I’ve written 2 minutes too long.
To get eight hours of sleep, I’d have had to go to bed 7 minutes ago.
I am going to play banjo. I want to hear it more than I want to hear the piano right now.
Jun 1 (11 days ago)
It is this issue of cumulative and accumulative stress caused by having too much to do and not enough time to do it.
I got to work a half hour early this morning, driving my mother’s car still, with its unfamiliar and glitchy radio that only scans to the strongest stations and will not allow you to self select specific in-between-stronger-signals stations. Yesterday was a better day than Tuesday, when a lady almost ran me off the road trying to merge when I couldn’t get over and then blared the horn and flashed lights at me, a face contorted in yelling (at me), even after I had slowed down to let the car in, even though their were cars behind me. This was before my car went to the shop and so I was already anxiously, worrying about my tires and my engine, why that light had been on so long. Service Engine Soon.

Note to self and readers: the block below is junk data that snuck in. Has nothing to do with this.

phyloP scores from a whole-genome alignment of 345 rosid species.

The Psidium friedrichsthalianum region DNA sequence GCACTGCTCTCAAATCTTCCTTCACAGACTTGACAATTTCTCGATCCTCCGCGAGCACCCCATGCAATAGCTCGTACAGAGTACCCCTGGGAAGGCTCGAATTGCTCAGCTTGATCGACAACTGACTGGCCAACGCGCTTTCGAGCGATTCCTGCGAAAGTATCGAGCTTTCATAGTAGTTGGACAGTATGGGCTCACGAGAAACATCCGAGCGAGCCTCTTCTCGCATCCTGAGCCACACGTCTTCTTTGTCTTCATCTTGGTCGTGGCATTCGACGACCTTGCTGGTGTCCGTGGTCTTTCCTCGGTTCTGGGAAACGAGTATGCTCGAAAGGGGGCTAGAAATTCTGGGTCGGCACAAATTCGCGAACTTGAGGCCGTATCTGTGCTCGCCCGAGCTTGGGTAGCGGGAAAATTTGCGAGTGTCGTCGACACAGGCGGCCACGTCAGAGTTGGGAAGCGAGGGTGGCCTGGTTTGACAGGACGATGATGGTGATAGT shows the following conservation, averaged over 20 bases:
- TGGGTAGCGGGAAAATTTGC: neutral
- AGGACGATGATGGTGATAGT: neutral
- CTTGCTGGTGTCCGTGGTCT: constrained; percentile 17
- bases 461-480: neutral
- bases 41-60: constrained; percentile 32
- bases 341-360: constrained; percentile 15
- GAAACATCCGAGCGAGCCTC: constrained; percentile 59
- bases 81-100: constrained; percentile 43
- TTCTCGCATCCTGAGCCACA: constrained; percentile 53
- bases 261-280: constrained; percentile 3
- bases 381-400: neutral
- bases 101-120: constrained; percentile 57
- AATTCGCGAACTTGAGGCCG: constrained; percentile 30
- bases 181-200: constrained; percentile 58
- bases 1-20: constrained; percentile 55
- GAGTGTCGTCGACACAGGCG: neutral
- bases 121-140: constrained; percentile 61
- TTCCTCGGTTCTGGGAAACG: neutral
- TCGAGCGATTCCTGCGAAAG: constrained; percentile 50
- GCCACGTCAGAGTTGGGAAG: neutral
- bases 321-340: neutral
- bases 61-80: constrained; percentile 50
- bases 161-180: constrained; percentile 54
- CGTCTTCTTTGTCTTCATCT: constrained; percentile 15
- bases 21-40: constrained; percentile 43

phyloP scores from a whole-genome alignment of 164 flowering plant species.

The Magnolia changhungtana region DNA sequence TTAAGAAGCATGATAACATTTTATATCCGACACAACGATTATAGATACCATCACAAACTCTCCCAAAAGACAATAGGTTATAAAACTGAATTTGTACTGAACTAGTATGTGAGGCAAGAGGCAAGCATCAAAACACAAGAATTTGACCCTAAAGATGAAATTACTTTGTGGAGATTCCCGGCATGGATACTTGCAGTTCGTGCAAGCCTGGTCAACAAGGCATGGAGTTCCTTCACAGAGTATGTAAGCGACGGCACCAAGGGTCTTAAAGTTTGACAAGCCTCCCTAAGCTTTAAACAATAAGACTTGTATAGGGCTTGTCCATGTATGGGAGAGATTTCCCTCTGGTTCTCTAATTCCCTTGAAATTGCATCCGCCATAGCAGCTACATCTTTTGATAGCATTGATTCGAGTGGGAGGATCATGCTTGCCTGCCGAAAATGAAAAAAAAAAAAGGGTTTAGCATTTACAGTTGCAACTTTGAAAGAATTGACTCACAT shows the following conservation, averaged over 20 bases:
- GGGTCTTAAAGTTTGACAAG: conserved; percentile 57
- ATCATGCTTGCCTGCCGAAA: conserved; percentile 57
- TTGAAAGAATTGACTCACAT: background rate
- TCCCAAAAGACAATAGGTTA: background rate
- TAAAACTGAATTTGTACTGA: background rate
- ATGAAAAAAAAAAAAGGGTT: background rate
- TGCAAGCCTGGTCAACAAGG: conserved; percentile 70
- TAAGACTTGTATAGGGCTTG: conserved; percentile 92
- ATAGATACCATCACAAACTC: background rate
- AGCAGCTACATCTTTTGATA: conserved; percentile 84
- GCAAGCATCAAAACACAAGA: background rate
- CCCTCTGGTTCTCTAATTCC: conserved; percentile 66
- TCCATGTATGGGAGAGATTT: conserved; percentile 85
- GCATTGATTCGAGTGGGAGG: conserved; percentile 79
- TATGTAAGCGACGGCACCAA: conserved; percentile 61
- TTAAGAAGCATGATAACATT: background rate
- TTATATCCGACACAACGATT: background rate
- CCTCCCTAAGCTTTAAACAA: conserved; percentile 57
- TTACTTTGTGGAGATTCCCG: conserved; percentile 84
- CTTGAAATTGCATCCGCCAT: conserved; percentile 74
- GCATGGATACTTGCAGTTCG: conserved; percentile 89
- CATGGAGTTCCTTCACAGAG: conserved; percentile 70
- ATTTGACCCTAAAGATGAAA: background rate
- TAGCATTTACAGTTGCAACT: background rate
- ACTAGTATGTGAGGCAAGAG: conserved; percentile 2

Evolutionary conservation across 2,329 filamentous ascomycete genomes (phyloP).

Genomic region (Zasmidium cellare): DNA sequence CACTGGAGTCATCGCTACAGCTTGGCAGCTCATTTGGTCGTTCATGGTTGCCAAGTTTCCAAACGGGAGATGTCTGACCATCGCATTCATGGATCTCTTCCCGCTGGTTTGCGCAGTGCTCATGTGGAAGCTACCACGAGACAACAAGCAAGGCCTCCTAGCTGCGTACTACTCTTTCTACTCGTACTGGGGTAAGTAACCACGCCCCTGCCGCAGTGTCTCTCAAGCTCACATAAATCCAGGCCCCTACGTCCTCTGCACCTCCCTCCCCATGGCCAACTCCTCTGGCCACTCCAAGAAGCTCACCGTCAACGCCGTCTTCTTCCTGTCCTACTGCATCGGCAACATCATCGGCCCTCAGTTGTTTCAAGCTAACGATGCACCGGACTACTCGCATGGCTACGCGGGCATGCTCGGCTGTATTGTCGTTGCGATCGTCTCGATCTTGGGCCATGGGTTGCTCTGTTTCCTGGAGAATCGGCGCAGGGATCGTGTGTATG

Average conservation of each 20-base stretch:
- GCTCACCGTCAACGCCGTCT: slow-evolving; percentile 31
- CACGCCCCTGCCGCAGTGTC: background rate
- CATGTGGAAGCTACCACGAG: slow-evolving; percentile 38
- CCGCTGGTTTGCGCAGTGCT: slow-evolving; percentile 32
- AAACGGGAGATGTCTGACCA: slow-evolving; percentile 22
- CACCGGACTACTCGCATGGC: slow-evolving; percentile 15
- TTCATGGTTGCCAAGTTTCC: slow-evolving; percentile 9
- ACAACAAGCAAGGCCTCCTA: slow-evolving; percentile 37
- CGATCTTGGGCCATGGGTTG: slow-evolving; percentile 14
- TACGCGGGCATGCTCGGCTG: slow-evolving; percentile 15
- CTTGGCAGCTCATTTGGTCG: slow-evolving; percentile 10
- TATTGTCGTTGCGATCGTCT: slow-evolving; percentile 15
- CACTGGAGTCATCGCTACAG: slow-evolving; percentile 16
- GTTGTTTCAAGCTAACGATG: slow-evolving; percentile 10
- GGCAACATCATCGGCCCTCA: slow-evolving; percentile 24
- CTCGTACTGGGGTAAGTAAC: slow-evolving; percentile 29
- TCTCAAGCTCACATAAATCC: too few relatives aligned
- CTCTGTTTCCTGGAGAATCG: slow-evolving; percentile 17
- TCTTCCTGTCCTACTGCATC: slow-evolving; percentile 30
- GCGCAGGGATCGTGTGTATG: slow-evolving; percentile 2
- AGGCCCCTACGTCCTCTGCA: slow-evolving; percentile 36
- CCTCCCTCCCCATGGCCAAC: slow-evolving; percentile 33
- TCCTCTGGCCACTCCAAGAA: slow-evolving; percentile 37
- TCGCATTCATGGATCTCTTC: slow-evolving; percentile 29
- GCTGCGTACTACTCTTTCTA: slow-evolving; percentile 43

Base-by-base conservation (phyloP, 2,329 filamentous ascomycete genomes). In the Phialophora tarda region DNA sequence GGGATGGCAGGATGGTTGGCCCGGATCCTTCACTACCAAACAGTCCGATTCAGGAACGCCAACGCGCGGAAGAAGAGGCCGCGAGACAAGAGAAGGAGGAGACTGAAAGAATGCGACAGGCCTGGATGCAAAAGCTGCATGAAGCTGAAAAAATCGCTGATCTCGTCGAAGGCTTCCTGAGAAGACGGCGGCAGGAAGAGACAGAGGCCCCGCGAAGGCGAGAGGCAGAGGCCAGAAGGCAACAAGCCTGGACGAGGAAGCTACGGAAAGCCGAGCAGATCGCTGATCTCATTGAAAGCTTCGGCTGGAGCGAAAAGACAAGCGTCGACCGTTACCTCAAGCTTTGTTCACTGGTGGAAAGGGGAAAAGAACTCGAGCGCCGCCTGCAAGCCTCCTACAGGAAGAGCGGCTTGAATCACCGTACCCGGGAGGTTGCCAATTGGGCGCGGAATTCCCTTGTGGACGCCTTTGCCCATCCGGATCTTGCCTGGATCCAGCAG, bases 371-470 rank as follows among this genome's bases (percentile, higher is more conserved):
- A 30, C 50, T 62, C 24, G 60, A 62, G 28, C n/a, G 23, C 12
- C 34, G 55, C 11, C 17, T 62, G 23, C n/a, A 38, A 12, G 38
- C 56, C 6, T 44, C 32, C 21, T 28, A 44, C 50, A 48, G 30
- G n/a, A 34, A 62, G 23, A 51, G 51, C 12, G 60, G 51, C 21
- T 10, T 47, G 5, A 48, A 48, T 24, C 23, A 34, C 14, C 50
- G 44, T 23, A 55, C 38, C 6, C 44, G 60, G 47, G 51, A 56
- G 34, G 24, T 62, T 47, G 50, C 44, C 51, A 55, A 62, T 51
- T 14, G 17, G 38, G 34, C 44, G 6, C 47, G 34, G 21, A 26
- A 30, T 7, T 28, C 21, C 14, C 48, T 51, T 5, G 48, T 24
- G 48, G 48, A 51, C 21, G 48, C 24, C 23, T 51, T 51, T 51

How Soon is Soon? It has rarely been, “Now.”
Yesterday I got paid to eat nachos and talk about the challenges and opportunities of being played by* an increasingly industrial non-profit behavioral health services organization. *I typed in “employed by” but auto-correct detected “played by” and – really – that works.
My work is stressing me out a little lately.